‘Changing Schools: Perspectives on Five Years of Education Reform’: BOOK REVIEW

Janet Downs's picture

There’s a telling comment by James (now Lord) O’Shaughnessy in Changing Schools: Perspectives on Five Years of Education Reform (edited by Robert Peal) .  He says when he became Director of Policy in Number Ten it was his ‘ambition’ to make sure the ‘academy reform programme would be so embedded that it could not be reversed’.   Perhaps this is what the Chair of the Education Select Committee had in mind when he complained about the Department of Education’s approach to school reform as being ‘act first, think later’. 

O’Shaughnessy’s essay is one of the less effective in this collection which too often descends into uncritical admiration for Michael Gove’s education reforms and repeating myths about local authority ‘control’ and how choice and competition will improve standards*.

This is a pity because the book contains perceptive observations.

Two of the most valuable essays are about assessment.  Dr Tina Isaacs warns current examination reforms ‘lean too heavily on accountability’.  Assessment, she argues, should be more about feedback.  She recommends abandoning GCSEs – accountability would better be served by a core set of National Curriculum tests at 16.  Fewer tests would save money while returning the focus to the curriculum rather than on qualifications.  

Daisy Christodoulou reminds readers about Goodhart’s Law: when a measure becomes a target, it loses value as a measure.   Teaching to the test degrades what is taught.   Pupils should study subjects in the round and not just concentrate on satisfying the examiner.  Effective exams should test pupils on a sample of what they know and can do – the results would then be an indication of all the pupil knows about the examined subjects.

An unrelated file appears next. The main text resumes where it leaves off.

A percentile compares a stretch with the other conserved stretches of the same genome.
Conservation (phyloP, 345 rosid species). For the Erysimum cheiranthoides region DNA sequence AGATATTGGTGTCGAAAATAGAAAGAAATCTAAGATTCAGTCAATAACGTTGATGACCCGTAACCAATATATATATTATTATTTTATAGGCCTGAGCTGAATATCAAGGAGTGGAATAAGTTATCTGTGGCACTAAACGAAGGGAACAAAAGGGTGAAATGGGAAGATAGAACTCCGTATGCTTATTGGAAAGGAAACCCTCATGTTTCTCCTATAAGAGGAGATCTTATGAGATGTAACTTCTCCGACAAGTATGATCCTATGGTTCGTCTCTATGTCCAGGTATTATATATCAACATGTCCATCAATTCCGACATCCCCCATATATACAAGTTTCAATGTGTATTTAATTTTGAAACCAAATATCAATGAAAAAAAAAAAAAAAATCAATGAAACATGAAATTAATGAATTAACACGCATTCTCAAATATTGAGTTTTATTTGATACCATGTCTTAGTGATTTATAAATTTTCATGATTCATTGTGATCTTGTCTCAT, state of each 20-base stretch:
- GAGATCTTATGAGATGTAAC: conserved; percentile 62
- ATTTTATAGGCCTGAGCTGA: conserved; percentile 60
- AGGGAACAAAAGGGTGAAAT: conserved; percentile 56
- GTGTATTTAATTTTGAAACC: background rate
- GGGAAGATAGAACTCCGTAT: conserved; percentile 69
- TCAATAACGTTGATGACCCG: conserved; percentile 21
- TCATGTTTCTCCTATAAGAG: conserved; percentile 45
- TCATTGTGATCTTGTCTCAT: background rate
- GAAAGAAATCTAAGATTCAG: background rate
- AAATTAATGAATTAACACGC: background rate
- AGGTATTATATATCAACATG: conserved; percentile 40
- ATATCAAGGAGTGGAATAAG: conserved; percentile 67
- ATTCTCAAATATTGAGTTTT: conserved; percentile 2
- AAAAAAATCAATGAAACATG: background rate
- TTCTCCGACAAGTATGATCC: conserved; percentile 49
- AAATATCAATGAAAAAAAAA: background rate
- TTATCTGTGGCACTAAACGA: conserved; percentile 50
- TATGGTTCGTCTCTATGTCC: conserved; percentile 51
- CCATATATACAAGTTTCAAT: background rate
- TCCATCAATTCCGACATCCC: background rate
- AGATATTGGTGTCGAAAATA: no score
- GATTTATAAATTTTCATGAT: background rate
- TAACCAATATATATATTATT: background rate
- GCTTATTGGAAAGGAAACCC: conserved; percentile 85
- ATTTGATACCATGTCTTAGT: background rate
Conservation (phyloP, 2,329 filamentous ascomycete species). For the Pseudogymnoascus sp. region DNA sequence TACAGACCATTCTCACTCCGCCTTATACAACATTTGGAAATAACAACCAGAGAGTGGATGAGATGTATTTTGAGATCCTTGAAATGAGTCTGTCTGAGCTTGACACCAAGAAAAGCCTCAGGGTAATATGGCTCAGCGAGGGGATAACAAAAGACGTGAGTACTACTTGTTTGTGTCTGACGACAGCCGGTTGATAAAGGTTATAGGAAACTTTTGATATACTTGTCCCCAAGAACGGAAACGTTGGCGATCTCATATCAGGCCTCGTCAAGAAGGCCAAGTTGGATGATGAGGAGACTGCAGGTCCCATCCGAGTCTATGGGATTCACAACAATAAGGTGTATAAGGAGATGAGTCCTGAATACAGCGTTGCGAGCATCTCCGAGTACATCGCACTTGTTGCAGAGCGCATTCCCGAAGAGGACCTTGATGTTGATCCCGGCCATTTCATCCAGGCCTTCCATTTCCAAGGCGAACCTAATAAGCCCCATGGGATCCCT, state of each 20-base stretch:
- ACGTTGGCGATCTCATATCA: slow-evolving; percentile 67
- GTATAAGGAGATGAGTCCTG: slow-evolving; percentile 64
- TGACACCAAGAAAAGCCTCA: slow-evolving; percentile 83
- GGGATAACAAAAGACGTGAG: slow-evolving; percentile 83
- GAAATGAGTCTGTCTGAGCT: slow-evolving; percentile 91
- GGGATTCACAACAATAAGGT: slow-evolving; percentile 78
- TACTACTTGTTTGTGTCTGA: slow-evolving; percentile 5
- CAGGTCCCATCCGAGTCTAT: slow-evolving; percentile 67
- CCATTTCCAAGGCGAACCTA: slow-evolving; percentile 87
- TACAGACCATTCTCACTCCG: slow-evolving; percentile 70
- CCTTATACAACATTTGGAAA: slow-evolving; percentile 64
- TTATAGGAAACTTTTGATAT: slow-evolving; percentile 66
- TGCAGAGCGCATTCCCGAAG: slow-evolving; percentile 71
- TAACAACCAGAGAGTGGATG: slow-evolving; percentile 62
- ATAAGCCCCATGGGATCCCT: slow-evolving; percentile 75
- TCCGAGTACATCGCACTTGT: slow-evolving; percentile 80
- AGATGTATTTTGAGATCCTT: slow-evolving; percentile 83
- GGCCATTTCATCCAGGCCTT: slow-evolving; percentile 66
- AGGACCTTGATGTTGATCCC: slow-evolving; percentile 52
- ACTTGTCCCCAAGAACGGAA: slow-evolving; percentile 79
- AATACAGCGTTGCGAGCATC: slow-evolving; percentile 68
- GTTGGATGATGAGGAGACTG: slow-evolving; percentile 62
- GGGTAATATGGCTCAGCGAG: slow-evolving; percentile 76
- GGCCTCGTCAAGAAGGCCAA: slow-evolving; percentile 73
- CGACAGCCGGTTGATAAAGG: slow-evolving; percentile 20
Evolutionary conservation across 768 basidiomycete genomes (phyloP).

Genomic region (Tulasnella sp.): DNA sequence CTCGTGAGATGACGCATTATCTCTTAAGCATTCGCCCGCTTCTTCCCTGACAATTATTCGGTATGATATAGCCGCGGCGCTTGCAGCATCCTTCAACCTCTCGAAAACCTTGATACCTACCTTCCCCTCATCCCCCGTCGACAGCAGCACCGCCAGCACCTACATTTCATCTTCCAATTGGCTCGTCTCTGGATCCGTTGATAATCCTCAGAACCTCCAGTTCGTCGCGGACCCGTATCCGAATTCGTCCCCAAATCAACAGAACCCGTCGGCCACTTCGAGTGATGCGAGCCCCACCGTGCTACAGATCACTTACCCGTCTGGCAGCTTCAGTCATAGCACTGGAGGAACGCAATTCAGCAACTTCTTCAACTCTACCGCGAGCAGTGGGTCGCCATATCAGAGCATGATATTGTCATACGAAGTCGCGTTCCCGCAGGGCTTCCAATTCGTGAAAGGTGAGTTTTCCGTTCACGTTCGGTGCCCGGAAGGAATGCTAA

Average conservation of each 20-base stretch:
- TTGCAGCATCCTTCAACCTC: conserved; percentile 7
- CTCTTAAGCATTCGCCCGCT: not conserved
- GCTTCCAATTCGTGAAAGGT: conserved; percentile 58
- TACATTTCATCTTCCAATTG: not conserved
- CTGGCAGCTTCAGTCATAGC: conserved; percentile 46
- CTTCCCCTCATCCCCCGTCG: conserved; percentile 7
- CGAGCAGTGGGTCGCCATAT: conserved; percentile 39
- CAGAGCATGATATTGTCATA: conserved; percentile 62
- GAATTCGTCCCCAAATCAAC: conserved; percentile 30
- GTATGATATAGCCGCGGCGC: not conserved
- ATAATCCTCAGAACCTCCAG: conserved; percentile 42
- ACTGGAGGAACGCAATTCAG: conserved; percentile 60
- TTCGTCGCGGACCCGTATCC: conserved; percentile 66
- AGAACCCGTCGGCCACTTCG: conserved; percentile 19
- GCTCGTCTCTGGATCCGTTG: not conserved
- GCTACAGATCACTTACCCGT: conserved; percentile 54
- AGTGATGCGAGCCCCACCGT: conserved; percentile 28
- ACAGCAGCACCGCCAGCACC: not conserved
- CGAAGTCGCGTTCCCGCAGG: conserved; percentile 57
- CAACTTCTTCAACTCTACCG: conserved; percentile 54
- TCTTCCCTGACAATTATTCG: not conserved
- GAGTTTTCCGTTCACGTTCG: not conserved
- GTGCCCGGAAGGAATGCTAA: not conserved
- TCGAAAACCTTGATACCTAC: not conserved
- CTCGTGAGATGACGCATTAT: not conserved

Doug Lemov and Joaquin Hernandez also criticise teaching to the test.  It can reduce curriculum choice.  Schools are ‘first and foremost cultures’, they write, but then imply it is only in US charter schools that ‘perseverance, respect and compassion’ are found.   Incisive comments, therefore, are undercut by the assumption that only US charter schools and UK academy chains are successful.

Jonathan Simons asks ten questions which need urgently addressing. These include the role of schools in wider social issues, teacher supply, reform fatigue and the ‘learned helplessness’ of many teachers.  This last question particularly saddened me.  When I began teaching in the late 70s I was allowed to decide what and how I should teach. The only restrictions were the flexible CSE requirements and the content of the English stock cupboard.  But now it appears many teachers are stuck in what Simons describes as a ‘destructive pattern’ of waiting to be told what to do from above.  Simons is right – this needs to change.

Less effective essays are those with a whiff self-promotion.   In ‘Social media: Did Blogs break the Blob?’, the author lists the many times, with quotations, Michael Gove mentioned him.  Katharine Birbalsingh describes her Michaela Community School as a trailblazer which will be an example to all.  She’s right about the uselessness of performance-related pay but the claim she trusts her teachers is undermined by her list of Do’s and Dont’s.    And she won’t recruit staff who don’t conform to her ideas even if it means subjects such as Art and Music remain untaught.  She’s waiting for the right candidates, she said.  But this argument wouldn’t wash for English or Maths.

 *These two myths are among those debunked in our book, The Truth About Our Schools.  Our publishers Routledge are able to offer LSN readers a 20% discount on The Truth About Our Schools. To claim your discount, please use the promotional code LTSN6 when ordering online here via the Routledge website.




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